According to a survey carried out by PeoplePerHour, only 11% of parents in the UK will keenly encourage their child to start a business.
Although there are many areas where entrepreneurship is favoured, the percentage of parents who will inspire their children to start a business is very low, however only 7% said that they would discourage it.
There are many reasons as to why parents won’t motivate their children to start a business, the three main reasons are; the headaches that come with the lifestyle, the unpredictable cash flow and the lack of a pension once retired. Owning a business comes with a lot of responsibility and stress, as an owner you are the safety net for the company.
Those who responded have acknowledged the qualities that are needed to make a business successful, when asked what is the most important quality to have when owning a business, these responses came in; 32% maintain it is self-belief, 31% think it is money or funding, 19% feel that it is passion, 10% trust it is good connections, and finally only 8% of those who responded believe that education is the most significant factor when it comes to qualities in owning a business.
Xenios Thrasyvoulou, the founder of PeoplePerHour has said that; “Our research has shown that the vast majority of people who have started working for themselves would find it inconceivable to return to the PAYE system, but it’s clear that taking that step is still something that is viewed as engendering risk. Not everyone could happily embrace that risk,’
He continues to say:
“Despite this, our most recent survey has shown that 62% of people believe that there has been a shift in views when it comes to the UK workforce and that the recent peak in entrepreneurship is not just a bubble, but rather here to stay.
He finishes off by saying
“From my work with PeoplePerHour, this is a view that I have to share.”
Here is one self-made young entrepreneur, who had plenty of support from his parents…
Henry Patterson, the schoolboy professional.
By the age of 9, Henry had started his third company, after taking after his father Julian Patterson, Henry began selling manure for £1 per bag! He then went on to sell items that he had purchased from a charity shop on his own eBay store by doing this he managed to make £150 since then Henry has started an online sweet shop named Not Before Tea. Within the first week of the first month of Not Before Tea being live Henry received over 100 orders and reached his £10 profit target goal.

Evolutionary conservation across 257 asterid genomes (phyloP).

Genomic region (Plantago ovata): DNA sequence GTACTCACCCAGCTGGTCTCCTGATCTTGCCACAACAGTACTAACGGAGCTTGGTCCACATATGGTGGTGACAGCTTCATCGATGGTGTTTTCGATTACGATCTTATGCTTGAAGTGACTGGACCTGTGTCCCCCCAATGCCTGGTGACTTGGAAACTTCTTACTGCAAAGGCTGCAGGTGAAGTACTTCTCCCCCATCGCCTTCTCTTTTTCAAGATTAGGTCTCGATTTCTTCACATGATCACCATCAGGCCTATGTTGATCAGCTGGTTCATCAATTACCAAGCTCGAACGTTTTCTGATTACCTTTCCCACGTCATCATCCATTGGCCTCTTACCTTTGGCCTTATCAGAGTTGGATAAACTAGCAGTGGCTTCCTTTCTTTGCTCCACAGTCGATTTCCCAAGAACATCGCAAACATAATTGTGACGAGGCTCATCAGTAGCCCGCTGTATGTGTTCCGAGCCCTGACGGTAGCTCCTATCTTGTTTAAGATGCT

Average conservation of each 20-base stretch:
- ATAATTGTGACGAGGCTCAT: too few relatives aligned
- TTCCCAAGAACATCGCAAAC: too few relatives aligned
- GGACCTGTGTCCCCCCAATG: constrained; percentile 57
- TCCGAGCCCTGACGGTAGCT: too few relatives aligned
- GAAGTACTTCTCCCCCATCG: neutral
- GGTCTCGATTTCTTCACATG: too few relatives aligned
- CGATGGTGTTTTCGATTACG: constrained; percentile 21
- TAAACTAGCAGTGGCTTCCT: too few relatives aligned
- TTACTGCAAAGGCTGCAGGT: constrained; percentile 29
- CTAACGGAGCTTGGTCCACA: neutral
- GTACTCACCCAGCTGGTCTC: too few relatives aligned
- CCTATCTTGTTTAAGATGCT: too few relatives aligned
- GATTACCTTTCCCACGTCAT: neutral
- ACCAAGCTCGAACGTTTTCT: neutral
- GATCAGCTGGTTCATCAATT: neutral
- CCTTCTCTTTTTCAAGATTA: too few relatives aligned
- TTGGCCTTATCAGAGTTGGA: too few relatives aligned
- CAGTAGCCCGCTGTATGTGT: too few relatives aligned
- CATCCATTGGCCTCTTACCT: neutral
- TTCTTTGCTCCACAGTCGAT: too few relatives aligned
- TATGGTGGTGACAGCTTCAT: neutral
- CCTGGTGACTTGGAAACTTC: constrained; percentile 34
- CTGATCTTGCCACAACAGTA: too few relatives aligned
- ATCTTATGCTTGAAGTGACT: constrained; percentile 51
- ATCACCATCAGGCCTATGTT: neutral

His jar containers are not just about the sweets, Henry decided to add pens to the jars so others could create their own designs. He also decided to include reward stickers inside the jar for parents to give to their children after they brushed their teeth for bed (or for yourself!)
In response to how he thought of the idea for Not Before Tea, Henry said;
“I thought I didn’t want to do just sweets so I came up with the idea of Sherbet and Pip. I really loved English at school and so I thought we should have a story to go along with the shop.
‘I hated cleaning my teeth after I have eaten sweets but love getting stickers at the dentist. That’s how I got the idea.”
For industry types, self-employment is favoured the most. In Liverpool 46% agree, in Manchester 45% and in London 42%. Even though those who have responded are sided towards self-employment, they all strongly believe that business owners and entrepreneurship are an important part to the UK economy. So, maybe it is not so bad encouraging children from a younger age to start or consider beginning a business. With support and the right mind, anything is possible. Henry’s mother commented by Who knows where he’ll be in 10 years time!